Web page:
NEOM awards London-based Keller major piling contract for ‘The Line’

Starting in the west at the Gulf of Aqaba and terminating at the NEOM International Airport within the upper valley region, The Line is subdivided into around 135 modules, according to a statement. 
Starting in the west at the Gulf of Aqaba and terminating at the NEOM International Airport within the upper valley region, The Line is subdivided into around 135 modules, according to a statement. 
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Updated 27 June 2022

NEOM awards London-based Keller major piling contract for ‘The Line’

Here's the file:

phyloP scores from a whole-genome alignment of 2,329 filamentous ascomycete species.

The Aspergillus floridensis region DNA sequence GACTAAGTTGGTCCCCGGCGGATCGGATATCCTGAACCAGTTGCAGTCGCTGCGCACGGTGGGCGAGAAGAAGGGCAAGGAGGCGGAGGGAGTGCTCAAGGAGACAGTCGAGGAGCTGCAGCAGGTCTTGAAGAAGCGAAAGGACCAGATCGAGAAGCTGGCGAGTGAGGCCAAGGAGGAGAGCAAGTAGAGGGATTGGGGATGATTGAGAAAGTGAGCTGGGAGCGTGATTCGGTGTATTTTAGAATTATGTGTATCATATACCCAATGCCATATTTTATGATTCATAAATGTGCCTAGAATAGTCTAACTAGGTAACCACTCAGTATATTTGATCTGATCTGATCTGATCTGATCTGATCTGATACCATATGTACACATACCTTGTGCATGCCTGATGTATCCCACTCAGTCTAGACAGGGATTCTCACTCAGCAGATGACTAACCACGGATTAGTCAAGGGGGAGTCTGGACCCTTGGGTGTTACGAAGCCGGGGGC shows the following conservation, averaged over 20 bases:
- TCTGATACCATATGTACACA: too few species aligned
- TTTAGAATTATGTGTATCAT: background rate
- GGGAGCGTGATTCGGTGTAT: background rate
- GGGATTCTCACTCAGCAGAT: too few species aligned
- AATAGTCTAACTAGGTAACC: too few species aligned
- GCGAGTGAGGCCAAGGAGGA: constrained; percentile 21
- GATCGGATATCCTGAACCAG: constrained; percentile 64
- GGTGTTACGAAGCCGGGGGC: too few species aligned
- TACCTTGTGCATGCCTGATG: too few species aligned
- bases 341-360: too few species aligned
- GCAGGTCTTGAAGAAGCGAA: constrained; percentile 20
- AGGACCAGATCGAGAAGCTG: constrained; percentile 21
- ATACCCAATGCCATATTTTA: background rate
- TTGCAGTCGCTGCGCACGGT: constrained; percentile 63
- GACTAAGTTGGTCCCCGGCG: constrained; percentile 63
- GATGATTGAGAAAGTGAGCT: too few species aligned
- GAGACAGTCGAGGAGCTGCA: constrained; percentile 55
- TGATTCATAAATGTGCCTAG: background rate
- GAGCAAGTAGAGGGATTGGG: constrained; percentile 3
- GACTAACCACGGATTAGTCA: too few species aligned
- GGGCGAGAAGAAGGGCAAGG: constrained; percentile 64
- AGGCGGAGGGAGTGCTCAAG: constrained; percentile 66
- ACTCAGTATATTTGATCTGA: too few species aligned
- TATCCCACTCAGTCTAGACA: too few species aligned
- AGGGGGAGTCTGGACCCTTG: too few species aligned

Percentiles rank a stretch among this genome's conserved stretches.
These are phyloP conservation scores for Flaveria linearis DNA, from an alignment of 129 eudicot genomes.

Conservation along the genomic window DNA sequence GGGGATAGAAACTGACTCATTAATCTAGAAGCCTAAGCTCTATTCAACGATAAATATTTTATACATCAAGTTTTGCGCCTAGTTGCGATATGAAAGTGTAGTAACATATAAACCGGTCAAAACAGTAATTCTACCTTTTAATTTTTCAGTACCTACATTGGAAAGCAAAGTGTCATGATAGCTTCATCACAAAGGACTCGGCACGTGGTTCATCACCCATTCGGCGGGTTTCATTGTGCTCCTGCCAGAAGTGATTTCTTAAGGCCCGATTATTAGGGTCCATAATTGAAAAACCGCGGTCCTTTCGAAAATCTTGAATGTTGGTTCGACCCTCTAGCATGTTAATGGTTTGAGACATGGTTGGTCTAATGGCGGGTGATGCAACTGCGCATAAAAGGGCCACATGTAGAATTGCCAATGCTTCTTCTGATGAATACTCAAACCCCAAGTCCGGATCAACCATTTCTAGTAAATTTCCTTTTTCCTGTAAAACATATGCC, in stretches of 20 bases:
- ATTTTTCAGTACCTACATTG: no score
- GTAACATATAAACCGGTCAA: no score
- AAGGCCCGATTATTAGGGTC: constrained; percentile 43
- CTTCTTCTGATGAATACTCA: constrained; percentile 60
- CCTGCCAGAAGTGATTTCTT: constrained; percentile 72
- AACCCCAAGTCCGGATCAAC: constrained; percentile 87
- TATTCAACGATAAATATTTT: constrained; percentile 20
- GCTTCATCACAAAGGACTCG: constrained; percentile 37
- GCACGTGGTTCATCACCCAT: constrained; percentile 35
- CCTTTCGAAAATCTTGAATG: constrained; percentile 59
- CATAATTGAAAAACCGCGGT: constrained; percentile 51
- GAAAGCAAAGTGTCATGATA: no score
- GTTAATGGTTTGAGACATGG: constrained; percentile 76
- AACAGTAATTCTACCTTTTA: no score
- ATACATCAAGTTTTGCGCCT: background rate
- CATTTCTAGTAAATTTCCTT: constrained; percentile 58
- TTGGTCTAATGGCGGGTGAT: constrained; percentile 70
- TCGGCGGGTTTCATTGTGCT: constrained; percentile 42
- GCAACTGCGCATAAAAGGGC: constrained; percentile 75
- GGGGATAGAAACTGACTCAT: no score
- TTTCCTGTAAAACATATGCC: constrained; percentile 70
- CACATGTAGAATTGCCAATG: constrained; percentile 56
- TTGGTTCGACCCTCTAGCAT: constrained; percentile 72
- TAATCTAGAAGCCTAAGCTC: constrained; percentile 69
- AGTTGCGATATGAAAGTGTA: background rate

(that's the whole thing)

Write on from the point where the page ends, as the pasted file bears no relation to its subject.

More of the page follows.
NEOM awards London-based Keller major piling contract for ‘The Line’

RIYADH: Saudi Arabia’s $500-billion project NEOM has awarded UK’s Keller a major piling contract for “The Line,” a 170-km megacity being developed within the Kingdom’s flagship project. 

Starting in the west at the Gulf of Aqaba and terminating at the NEOM International Airport within the upper valley region, The Line is subdivided into around 135 modules, according to a statement. 

Each module contains eight buildings founded on large diameter bored piles. 

Keller had signed an umbrella framework agreement with respect to the project, and is mobilizing for an anticipated first works order on a portion of Module 40 which has an expected value to Keller of around £50 million ($61.5 million), with the work anticipated to be completed within the next 12 months.

Listed on the London Stock Exchange, Keller is an independent geotechnical solutions specialist.


Assets allocated to APICORP’s debut green bond reach $335m in 2022